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Article
November 1, 1919

OBSERVATIONS ON THE CEREBROSPINAL FLUID OF ACUTE DISEASE

JAMA. 1919;73(18):1321-1328. doi:10.1001/jama.1919.02610440001001
Abstract

The anatomy of the meningeal-choroidal complex, or, as it may conveniently be termed, the subarachnoid system, is quite well understood: its physiology and pathology are shrouded in a large measure of uncertainty, while recognition of its clinical importance is recent and, even yet, not very general.

For a summary and an extension of our knowledge of the development, structure and function of this part of the envelop of the central nervous system, we are indebted to Weed,1 to whose writings the reader is referred for details and the literature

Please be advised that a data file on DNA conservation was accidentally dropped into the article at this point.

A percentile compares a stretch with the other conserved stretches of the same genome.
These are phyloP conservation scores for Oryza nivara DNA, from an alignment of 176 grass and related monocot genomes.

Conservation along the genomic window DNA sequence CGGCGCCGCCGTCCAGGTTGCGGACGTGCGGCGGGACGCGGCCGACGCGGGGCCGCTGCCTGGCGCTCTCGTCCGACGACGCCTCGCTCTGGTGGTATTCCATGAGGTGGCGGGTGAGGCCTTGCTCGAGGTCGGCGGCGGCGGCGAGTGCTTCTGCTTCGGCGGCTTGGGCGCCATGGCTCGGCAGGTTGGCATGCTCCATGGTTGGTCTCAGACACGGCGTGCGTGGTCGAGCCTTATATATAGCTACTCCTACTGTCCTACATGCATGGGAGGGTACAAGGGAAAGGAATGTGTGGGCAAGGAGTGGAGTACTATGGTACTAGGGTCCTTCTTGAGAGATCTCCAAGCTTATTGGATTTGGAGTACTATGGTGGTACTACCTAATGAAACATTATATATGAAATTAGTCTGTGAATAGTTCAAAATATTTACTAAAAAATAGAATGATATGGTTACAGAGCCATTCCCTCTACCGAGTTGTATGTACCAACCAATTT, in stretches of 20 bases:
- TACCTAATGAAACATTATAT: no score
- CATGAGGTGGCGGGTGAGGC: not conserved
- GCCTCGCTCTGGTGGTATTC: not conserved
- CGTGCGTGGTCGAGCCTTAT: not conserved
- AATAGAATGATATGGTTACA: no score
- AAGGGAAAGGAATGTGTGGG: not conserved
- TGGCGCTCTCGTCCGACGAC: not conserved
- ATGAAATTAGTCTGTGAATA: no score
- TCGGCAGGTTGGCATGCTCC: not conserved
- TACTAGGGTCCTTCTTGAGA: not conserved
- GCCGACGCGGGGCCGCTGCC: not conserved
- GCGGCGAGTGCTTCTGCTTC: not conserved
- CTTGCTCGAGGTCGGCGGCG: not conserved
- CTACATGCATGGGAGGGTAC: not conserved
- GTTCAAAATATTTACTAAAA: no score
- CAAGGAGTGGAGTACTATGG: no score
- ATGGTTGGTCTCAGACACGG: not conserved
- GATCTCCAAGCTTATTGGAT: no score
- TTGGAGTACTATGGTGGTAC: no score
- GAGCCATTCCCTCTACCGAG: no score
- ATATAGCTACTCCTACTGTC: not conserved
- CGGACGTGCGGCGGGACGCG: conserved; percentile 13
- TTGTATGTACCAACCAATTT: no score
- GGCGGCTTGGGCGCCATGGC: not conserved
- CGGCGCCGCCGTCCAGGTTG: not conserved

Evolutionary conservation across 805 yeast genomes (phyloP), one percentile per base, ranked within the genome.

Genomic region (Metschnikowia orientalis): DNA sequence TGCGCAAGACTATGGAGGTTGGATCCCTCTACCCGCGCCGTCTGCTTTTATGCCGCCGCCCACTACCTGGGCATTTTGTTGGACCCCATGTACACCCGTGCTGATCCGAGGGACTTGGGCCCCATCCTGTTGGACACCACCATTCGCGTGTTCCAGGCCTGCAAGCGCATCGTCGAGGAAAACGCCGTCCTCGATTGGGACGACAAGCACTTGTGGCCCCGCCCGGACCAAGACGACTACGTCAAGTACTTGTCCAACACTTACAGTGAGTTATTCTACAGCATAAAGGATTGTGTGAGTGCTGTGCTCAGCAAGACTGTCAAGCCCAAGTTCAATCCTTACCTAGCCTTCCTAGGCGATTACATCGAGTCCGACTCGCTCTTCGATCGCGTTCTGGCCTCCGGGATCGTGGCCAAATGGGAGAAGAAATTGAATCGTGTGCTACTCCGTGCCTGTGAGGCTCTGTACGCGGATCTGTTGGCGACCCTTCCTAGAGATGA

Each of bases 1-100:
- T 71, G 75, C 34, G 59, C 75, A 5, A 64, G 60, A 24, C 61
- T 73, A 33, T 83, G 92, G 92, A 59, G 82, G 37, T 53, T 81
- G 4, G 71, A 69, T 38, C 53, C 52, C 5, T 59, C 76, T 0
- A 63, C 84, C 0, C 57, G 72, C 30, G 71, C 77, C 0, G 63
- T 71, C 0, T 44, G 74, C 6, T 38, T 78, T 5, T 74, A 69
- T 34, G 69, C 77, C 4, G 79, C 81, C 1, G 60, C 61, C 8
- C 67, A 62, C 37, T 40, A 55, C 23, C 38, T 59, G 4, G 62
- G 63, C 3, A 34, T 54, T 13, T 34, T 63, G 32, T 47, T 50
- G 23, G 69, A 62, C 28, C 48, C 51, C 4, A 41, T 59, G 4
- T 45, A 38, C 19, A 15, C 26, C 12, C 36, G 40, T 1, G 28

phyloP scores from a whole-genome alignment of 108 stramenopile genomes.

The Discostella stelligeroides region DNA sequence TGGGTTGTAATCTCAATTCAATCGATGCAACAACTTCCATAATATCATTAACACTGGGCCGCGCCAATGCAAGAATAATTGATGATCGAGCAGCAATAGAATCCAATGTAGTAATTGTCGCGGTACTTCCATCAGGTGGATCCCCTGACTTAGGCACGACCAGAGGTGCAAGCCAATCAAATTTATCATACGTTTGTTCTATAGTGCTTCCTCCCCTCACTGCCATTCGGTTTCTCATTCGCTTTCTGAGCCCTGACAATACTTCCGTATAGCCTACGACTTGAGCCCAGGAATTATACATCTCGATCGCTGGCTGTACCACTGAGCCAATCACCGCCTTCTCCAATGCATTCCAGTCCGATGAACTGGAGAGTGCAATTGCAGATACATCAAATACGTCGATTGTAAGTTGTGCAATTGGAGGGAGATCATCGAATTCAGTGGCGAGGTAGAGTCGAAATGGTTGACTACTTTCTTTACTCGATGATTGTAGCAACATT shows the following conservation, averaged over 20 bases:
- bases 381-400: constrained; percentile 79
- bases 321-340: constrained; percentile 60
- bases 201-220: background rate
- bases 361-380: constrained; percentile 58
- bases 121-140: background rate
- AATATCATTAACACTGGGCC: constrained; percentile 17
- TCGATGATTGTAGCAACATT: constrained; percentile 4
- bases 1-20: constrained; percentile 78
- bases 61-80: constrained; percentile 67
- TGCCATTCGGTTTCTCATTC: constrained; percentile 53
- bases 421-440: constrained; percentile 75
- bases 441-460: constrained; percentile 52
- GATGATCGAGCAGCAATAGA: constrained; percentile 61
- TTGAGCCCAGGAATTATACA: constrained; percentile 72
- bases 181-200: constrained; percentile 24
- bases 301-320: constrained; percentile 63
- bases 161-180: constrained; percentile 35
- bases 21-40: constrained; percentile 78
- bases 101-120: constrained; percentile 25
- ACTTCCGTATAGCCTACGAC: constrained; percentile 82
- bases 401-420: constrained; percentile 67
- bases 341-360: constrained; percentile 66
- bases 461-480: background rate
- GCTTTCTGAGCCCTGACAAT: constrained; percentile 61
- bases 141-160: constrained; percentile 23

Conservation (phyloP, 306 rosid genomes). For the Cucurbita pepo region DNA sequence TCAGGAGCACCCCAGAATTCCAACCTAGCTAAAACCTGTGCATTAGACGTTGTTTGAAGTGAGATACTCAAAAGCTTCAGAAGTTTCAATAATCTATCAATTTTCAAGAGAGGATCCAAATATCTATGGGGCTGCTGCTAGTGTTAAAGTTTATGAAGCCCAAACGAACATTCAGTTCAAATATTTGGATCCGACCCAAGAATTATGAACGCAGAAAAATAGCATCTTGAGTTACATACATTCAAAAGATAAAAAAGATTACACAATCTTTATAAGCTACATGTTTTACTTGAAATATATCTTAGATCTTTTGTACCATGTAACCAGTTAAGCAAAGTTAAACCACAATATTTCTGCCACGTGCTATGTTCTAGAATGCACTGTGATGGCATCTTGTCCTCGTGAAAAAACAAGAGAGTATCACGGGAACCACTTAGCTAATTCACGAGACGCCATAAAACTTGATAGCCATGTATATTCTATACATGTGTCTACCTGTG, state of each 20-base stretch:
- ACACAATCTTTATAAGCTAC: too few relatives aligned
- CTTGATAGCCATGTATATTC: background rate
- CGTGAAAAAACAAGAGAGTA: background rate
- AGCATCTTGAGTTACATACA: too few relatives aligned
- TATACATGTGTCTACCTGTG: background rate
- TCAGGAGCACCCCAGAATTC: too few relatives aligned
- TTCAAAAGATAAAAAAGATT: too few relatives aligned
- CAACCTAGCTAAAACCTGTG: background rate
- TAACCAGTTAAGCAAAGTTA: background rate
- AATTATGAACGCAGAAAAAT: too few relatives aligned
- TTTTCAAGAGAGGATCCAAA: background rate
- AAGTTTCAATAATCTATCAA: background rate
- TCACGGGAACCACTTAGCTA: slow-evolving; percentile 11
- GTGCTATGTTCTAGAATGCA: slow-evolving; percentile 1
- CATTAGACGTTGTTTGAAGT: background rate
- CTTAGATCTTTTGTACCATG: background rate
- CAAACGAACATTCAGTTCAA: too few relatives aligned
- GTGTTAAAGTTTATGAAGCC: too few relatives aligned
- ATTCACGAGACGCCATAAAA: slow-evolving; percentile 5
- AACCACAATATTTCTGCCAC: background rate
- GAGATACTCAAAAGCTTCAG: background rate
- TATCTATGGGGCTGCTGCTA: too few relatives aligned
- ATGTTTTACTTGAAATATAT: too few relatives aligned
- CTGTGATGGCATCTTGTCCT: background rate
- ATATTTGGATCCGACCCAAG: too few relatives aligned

It seems to be established that the cerebrospinal fluid is largely a product of the choroid plexus of the cerebral ventricles, with small, probably insignificant, accretions from the general ependymal cells and the capillaries of nervous tissue itself, through their perivascular channels; that it exists in an amount of from 60 to 150 c.c., and that its formation is rapid

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